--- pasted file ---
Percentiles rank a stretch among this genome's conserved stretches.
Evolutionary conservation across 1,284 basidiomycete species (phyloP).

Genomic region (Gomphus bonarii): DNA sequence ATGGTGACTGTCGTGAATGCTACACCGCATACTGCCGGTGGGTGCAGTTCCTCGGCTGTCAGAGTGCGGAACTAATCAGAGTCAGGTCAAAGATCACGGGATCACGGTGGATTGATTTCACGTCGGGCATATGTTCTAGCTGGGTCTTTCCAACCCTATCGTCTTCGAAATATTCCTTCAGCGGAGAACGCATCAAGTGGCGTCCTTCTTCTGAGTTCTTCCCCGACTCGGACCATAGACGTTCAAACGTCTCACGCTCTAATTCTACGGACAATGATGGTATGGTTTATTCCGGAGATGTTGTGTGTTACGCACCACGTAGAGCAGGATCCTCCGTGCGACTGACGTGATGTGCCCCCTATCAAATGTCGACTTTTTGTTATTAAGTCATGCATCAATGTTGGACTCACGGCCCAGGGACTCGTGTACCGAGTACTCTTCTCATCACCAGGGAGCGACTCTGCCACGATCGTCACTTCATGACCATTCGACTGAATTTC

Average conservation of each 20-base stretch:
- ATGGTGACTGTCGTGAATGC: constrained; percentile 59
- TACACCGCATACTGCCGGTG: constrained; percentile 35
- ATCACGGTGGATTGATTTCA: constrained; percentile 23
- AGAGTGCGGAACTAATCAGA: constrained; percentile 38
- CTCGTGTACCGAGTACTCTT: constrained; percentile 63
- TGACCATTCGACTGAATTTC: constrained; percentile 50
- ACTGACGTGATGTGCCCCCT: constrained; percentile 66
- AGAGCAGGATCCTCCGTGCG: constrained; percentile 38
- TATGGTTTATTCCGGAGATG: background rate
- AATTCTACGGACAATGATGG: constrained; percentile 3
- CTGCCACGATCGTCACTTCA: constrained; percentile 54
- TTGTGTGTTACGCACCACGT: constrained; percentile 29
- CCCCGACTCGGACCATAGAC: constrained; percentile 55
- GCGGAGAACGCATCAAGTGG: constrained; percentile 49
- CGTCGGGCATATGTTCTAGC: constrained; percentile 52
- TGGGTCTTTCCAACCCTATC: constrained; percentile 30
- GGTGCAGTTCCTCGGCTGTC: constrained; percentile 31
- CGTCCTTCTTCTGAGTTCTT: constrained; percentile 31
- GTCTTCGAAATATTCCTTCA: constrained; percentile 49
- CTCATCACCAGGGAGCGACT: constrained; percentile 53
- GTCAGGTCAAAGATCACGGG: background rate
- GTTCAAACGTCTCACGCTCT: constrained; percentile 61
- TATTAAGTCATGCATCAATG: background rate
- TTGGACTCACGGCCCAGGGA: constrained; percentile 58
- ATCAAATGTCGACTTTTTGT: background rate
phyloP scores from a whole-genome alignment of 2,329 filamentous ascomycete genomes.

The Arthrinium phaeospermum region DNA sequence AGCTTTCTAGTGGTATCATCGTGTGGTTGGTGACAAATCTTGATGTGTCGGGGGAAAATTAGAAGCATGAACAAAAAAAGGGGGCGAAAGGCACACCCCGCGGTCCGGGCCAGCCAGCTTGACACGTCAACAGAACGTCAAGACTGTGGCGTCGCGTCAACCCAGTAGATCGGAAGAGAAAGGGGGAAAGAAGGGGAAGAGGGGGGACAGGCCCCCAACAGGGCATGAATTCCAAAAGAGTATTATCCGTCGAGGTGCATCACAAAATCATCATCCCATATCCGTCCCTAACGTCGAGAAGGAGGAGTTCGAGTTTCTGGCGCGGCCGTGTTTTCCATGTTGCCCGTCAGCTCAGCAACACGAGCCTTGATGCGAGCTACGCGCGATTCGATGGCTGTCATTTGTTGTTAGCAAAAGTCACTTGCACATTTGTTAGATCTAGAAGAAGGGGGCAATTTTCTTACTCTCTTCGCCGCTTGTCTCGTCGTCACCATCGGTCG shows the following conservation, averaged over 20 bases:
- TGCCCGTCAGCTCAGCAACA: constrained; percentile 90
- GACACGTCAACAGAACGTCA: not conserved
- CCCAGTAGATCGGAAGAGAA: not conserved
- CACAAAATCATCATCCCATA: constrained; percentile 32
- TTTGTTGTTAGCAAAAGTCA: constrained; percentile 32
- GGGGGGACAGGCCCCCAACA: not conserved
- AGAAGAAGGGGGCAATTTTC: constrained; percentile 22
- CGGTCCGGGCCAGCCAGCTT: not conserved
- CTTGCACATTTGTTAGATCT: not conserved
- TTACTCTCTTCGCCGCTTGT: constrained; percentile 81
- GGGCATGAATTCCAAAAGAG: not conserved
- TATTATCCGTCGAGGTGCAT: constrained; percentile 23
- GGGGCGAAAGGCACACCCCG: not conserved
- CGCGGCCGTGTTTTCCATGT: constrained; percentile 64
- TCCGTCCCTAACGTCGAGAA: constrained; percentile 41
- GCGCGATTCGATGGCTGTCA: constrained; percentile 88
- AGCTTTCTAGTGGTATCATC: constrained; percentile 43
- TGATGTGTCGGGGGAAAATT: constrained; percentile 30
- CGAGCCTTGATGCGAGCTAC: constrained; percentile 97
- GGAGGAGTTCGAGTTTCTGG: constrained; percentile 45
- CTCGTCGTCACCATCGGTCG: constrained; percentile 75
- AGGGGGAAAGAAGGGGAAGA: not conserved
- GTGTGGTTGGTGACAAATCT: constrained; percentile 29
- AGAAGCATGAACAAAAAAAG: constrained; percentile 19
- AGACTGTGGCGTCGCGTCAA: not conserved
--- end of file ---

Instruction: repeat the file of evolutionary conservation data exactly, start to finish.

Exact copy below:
Percentiles rank a stretch among this genome's conserved stretches.
Evolutionary conservation across 1,284 basidiomycete species (phyloP).

Genomic region (Gomphus bonarii): DNA sequence ATGGTGACTGTCGTGAATGCTACACCGCATACTGCCGGTGGGTGCAGTTCCTCGGCTGTCAGAGTGCGGAACTAATCAGAGTCAGGTCAAAGATCACGGGATCACGGTGGATTGATTTCACGTCGGGCATATGTTCTAGCTGGGTCTTTCCAACCCTATCGTCTTCGAAATATTCCTTCAGCGGAGAACGCATCAAGTGGCGTCCTTCTTCTGAGTTCTTCCCCGACTCGGACCATAGACGTTCAAACGTCTCACGCTCTAATTCTACGGACAATGATGGTATGGTTTATTCCGGAGATGTTGTGTGTTACGCACCACGTAGAGCAGGATCCTCCGTGCGACTGACGTGATGTGCCCCCTATCAAATGTCGACTTTTTGTTATTAAGTCATGCATCAATGTTGGACTCACGGCCCAGGGACTCGTGTACCGAGTACTCTTCTCATCACCAGGGAGCGACTCTGCCACGATCGTCACTTCATGACCATTCGACTGAATTTC

Average conservation of each 20-base stretch:
- ATGGTGACTGTCGTGAATGC: constrained; percentile 59
- TACACCGCATACTGCCGGTG: constrained; percentile 35
- ATCACGGTGGATTGATTTCA: constrained; percentile 23
- AGAGTGCGGAACTAATCAGA: constrained; percentile 38
- CTCGTGTACCGAGTACTCTT: constrained; percentile 63
- TGACCATTCGACTGAATTTC: constrained; percentile 50
- ACTGACGTGATGTGCCCCCT: constrained; percentile 66
- AGAGCAGGATCCTCCGTGCG: constrained; percentile 38
- TATGGTTTATTCCGGAGATG: background rate
- AATTCTACGGACAATGATGG: constrained; percentile 3
- CTGCCACGATCGTCACTTCA: constrained; percentile 54
- TTGTGTGTTACGCACCACGT: constrained; percentile 29
- CCCCGACTCGGACCATAGAC: constrained; percentile 55
- GCGGAGAACGCATCAAGTGG: constrained; percentile 49
- CGTCGGGCATATGTTCTAGC: constrained; percentile 52
- TGGGTCTTTCCAACCCTATC: constrained; percentile 30
- GGTGCAGTTCCTCGGCTGTC: constrained; percentile 31
- CGTCCTTCTTCTGAGTTCTT: constrained; percentile 31
- GTCTTCGAAATATTCCTTCA: constrained; percentile 49
- CTCATCACCAGGGAGCGACT: constrained; percentile 53
- GTCAGGTCAAAGATCACGGG: background rate
- GTTCAAACGTCTCACGCTCT: constrained; percentile 61
- TATTAAGTCATGCATCAATG: background rate
- TTGGACTCACGGCCCAGGGA: constrained; percentile 58
- ATCAAATGTCGACTTTTTGT: background rate
phyloP scores from a whole-genome alignment of 2,329 filamentous ascomycete genomes.

The Arthrinium phaeospermum region DNA sequence AGCTTTCTAGTGGTATCATCGTGTGGTTGGTGACAAATCTTGATGTGTCGGGGGAAAATTAGAAGCATGAACAAAAAAAGGGGGCGAAAGGCACACCCCGCGGTCCGGGCCAGCCAGCTTGACACGTCAACAGAACGTCAAGACTGTGGCGTCGCGTCAACCCAGTAGATCGGAAGAGAAAGGGGGAAAGAAGGGGAAGAGGGGGGACAGGCCCCCAACAGGGCATGAATTCCAAAAGAGTATTATCCGTCGAGGTGCATCACAAAATCATCATCCCATATCCGTCCCTAACGTCGAGAAGGAGGAGTTCGAGTTTCTGGCGCGGCCGTGTTTTCCATGTTGCCCGTCAGCTCAGCAACACGAGCCTTGATGCGAGCTACGCGCGATTCGATGGCTGTCATTTGTTGTTAGCAAAAGTCACTTGCACATTTGTTAGATCTAGAAGAAGGGGGCAATTTTCTTACTCTCTTCGCCGCTTGTCTCGTCGTCACCATCGGTCG shows the following conservation, averaged over 20 bases:
- TGCCCGTCAGCTCAGCAACA: constrained; percentile 90
- GACACGTCAACAGAACGTCA: not conserved
- CCCAGTAGATCGGAAGAGAA: not conserved
- CACAAAATCATCATCCCATA: constrained; percentile 32
- TTTGTTGTTAGCAAAAGTCA: constrained; percentile 32
- GGGGGGACAGGCCCCCAACA: not conserved
- AGAAGAAGGGGGCAATTTTC: constrained; percentile 22
- CGGTCCGGGCCAGCCAGCTT: not conserved
- CTTGCACATTTGTTAGATCT: not conserved
- TTACTCTCTTCGCCGCTTGT: constrained; percentile 81
- GGGCATGAATTCCAAAAGAG: not conserved
- TATTATCCGTCGAGGTGCAT: constrained; percentile 23
- GGGGCGAAAGGCACACCCCG: not conserved
- CGCGGCCGTGTTTTCCATGT: constrained; percentile 64
- TCCGTCCCTAACGTCGAGAA: constrained; percentile 41
- GCGCGATTCGATGGCTGTCA: constrained; percentile 88
- AGCTTTCTAGTGGTATCATC: constrained; percentile 43
- TGATGTGTCGGGGGAAAATT: constrained; percentile 30
- CGAGCCTTGATGCGAGCTAC: constrained; percentile 97
- GGAGGAGTTCGAGTTTCTGG: constrained; percentile 45
- CTCGTCGTCACCATCGGTCG: constrained; percentile 75
- AGGGGGAAAGAAGGGGAAGA: not conserved
- GTGTGGTTGGTGACAAATCT: constrained; percentile 29
- AGAAGCATGAACAAAAAAAG: constrained; percentile 19
- AGACTGTGGCGTCGCGTCAA: not conserved